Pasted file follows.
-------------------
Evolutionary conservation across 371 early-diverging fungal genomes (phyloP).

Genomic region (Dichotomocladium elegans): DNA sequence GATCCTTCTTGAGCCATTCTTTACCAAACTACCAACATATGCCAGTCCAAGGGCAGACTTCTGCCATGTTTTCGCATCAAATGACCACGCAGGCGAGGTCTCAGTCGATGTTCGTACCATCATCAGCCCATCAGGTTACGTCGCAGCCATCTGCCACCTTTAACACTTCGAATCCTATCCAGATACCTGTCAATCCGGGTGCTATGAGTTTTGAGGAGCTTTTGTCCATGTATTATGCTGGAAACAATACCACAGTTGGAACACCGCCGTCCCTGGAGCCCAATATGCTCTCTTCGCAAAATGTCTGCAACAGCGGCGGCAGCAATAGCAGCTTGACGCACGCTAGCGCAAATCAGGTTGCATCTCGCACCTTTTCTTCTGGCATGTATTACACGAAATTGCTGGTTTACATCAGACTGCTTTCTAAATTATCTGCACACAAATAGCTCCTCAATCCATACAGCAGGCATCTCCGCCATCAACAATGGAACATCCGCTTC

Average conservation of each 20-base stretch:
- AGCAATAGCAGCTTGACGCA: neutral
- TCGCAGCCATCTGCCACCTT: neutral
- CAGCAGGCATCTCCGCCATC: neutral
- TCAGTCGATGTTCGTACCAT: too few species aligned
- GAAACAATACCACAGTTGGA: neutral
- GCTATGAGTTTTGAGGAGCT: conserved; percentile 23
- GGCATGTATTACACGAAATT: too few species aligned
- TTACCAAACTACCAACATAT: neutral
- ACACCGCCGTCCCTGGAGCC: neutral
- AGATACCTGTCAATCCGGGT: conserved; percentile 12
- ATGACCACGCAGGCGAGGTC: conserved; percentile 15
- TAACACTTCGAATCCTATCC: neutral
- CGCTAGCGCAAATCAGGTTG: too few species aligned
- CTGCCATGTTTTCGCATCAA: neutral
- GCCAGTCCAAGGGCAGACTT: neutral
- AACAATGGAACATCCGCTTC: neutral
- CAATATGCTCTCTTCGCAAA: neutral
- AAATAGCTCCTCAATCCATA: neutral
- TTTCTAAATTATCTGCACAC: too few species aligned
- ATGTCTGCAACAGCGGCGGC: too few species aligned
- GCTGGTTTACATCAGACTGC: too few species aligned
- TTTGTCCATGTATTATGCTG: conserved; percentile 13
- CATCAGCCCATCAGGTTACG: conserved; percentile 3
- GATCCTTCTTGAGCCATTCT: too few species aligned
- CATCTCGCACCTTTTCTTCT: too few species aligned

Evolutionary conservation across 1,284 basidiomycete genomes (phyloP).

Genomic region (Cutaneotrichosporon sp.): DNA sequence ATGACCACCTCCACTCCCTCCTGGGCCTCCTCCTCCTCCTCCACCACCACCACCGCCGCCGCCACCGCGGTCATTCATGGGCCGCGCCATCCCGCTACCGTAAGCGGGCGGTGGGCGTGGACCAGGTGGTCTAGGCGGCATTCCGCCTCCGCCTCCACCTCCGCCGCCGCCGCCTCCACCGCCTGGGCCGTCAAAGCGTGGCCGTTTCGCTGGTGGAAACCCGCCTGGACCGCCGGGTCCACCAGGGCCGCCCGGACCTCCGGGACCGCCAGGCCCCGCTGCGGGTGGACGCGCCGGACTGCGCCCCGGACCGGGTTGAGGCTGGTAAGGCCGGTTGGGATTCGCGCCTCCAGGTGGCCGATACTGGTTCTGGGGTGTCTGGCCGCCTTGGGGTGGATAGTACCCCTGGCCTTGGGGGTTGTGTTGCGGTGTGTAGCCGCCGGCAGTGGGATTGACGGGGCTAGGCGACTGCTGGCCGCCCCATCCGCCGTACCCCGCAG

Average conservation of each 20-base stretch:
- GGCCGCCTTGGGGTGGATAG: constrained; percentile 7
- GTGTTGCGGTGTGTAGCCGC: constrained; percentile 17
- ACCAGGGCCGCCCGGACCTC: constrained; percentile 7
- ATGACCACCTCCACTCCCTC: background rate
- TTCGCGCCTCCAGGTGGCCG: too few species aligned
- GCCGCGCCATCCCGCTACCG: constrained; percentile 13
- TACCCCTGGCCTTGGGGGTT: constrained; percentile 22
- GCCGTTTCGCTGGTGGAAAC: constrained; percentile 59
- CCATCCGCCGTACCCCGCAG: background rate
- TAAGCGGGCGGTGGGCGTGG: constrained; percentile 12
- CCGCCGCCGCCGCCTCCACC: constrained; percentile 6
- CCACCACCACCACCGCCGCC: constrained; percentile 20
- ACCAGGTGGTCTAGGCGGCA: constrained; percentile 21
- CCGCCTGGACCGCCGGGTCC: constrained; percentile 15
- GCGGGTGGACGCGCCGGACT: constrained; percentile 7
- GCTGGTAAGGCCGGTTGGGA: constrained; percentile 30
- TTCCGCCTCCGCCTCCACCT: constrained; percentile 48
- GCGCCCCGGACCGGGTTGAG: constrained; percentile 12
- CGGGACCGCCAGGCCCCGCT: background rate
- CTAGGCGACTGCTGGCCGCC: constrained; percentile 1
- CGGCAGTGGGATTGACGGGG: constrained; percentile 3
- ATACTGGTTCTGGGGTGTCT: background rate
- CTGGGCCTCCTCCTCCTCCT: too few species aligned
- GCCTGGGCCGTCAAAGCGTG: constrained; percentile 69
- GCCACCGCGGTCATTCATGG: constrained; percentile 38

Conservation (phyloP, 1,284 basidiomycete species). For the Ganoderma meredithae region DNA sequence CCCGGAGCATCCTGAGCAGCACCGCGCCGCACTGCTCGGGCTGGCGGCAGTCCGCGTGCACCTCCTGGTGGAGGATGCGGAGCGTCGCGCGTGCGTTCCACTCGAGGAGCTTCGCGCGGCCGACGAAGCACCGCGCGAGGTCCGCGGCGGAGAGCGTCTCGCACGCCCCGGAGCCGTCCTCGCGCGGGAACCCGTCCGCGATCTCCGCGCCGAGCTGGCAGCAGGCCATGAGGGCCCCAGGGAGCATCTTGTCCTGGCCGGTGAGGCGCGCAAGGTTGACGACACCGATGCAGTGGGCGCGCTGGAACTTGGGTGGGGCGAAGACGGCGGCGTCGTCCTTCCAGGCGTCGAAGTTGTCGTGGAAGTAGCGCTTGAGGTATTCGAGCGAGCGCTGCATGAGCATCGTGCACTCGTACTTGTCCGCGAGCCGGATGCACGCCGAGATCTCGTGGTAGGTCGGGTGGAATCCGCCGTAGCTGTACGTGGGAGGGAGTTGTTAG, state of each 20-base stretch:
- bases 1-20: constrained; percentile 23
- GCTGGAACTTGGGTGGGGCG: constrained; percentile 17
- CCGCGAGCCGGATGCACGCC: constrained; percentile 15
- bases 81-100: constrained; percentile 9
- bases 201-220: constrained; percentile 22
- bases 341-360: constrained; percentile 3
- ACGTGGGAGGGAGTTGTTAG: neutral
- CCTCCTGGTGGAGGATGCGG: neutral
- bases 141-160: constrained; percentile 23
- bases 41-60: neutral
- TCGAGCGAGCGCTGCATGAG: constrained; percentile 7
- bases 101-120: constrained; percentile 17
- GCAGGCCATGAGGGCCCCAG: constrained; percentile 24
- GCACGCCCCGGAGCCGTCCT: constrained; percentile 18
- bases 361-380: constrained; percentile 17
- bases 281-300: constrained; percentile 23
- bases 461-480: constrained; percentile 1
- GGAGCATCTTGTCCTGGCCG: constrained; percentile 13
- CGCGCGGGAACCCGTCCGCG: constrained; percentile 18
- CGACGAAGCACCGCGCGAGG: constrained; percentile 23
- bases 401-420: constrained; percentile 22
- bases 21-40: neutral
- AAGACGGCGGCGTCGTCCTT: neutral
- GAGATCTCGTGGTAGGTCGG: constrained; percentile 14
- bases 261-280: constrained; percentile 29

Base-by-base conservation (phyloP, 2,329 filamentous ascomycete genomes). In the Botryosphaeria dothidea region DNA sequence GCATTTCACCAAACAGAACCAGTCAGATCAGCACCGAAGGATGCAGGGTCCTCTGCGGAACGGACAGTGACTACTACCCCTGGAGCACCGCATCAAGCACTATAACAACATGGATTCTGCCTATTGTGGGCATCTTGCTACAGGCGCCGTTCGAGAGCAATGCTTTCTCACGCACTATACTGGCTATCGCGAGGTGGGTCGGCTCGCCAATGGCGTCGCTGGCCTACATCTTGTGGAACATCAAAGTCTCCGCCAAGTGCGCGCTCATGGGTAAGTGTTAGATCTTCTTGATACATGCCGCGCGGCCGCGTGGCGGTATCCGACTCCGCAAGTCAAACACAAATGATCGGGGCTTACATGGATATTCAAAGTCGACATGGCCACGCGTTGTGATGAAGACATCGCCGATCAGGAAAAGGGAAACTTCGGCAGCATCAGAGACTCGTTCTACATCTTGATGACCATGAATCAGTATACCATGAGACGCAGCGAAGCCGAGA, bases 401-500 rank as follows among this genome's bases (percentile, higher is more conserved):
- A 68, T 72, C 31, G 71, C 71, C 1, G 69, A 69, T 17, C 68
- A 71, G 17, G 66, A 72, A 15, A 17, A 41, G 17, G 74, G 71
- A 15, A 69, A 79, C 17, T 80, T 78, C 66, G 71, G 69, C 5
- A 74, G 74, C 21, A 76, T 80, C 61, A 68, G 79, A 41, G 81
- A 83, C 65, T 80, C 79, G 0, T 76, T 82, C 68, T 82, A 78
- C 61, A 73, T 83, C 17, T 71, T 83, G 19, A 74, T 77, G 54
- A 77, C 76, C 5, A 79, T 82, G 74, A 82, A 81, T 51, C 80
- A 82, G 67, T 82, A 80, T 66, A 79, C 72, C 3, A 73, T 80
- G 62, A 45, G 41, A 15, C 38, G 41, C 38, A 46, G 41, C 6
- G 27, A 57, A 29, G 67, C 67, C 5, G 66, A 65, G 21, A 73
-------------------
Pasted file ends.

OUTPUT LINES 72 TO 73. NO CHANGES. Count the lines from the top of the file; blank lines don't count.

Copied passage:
- bases 361-380: constrained; percentile 17
- bases 281-300: constrained; percentile 23